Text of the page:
OK, Untold Arsenal freely acknowledges that it reports on football “from an Arsenal perspective”. Just as we all recall instances of crass refereeing decisions against us in encounters between our clubs, Gooners assume victimhood from other occasions.
But this Arsenal site is trying to persuade readers that Sunderland did rather well out of match officials’ wrong decisions last season.
That is an acceptable argument, even if analysis of the 19 games they didn’t scrutinise might well reveal a different story. What was just a bit rich was the suggestion that pro-Sunderland bias on the part of refs and/or their assistants could lie behind the scoring. We probably need to let John McCormick loose on them (PS: we did and it’s at https://safc.blog/2013/08/the-north-south-divide-long-may-it-continue/ …
Walter Broeckx introduces his article as part of a series of referee reviews for the season just gone. Visit the link given above to see what they aim to do in the series, and how. And bear in mind Untold Arsenal is a bloody good site that happens, as I write, to be top of the soccerlinks.com hit list (we’re 11th)
Sunderland were the sixth team to come under the microscope. Walter claims that studying 50 per cent of games suggests “these could be rather accurate numbers” and, as a statistical sample, I’d find it hard to quarrel with that.
But while I remember dodgy decisions for and against us last season, I’d also like to see a complete review, ie taking account of all 38 Premier games.
The author states: “We had a total of 264 wrong decisions in the 19 games we did with Sunderland. That is more than 13 wrong decisions per game. Dreadful in fact. Of those 264 wrong decisions we had 149 in their favour and 115 going against them. The difference is 34 decisions in favour of Sunderland. And that is almost 2 decisions in their favour on average.
“If we first look at the decisions that went against them we see that we find the goal decisions is one of them. But with only 1 wrong decision in total this is not really too bad. Of course if that was the only goal of the game it is bad. The other two negative decisions are goal kicks and corners. Maybe not the most important ones except when you are a team that scores a lot from corners? Or concede a lot from corners against you. But those statistics are not at my disposal for the moment.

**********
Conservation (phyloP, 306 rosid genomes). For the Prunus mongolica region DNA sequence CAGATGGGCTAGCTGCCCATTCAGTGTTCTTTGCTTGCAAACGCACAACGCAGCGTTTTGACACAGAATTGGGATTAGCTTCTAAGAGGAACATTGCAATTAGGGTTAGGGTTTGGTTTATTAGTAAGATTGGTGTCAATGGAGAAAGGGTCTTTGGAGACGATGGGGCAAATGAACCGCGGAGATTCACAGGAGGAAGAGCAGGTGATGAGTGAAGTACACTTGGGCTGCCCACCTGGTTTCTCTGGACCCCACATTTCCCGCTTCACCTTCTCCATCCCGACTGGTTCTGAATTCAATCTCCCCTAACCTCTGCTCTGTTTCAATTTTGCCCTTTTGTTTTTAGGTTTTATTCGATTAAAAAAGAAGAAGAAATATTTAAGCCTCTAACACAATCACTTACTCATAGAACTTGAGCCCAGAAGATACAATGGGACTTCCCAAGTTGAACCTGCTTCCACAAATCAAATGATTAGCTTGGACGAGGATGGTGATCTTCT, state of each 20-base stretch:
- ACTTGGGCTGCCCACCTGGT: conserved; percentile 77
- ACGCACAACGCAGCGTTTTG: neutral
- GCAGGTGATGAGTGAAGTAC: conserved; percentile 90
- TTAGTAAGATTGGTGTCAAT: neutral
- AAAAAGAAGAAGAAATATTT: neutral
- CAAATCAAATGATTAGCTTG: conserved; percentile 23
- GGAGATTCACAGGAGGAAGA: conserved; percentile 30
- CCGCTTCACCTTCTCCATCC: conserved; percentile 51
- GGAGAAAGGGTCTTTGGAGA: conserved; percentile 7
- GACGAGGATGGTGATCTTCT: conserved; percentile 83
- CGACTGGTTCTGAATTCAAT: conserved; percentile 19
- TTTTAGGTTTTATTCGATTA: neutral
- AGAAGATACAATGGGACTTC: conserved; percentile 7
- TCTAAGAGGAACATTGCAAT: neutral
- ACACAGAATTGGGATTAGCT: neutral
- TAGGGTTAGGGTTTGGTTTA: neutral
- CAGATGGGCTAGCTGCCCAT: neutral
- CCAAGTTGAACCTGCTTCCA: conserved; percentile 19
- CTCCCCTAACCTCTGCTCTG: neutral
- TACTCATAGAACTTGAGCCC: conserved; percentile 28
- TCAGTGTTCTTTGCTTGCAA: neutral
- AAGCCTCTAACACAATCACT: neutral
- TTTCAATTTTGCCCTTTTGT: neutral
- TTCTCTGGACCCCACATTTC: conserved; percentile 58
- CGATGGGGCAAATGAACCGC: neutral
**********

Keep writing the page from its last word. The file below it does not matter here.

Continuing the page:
“But in general all the other decisions went in favour of Sunderland. The foul/free kick decisions are the most wrong decisions in their favour. But also the penalty decisions were rather in their favour most of the time. We had 10 wrong penalty decisions and 7 went in favour of Sunderland and only 3 against them. Of course a penalty with a score of 5-0 or at 0-0 is a world of difference at the end of a game. But this is something we cannot see in the numbers over here. That is something for later, I hope.”
Walter goes on to say wrong decisions on yellow and red cards also went very much Sunderland’s way. There’s a table of decisions for and against us in his article and I commend readers of Salut! Sunderland to take a look (see the link in my introduction).
All respectable if debatable stuff until we reach his conclusion: “There are a lot of referees from the north east in the PGMO ranks, and at its simplest level one might ask if this is good score by a team from that region a coincidence?”
You’ll all have your own thoughts. Mine, as posted in a comment at the site, read:
I must admit I found this all quite interesting, in that statistical bollocks way we do, until I reached the absurd conclusion that Sunderland may have (slightly) benefited from certain decisions, though not others, in half the games last season because there are a few match officials with North-eastern origins.
The region splits in three main ways, SAFC, NUFC and Boro. Wouldn’t it be as ludicrous for me to argue that a ref or lines(wo)man from a Newcastle-supporting catchment area would abandon professionalism and be down on us?
Agreed, 50 per cent isn’t a bad sample but you know as well as I that the other 19 could produce quite different stats.
And it’s not as if we bring our own refs – whoever they might be thought to support – to the game, as Arsenal did (Paul Danson) in 1996.
Fancy leaving a comment? Not sure what you have to say fits this post? Go to the new feature – https://safc.blog/2013/07/salut-sunderland-the-way-it-is/ – and say it there.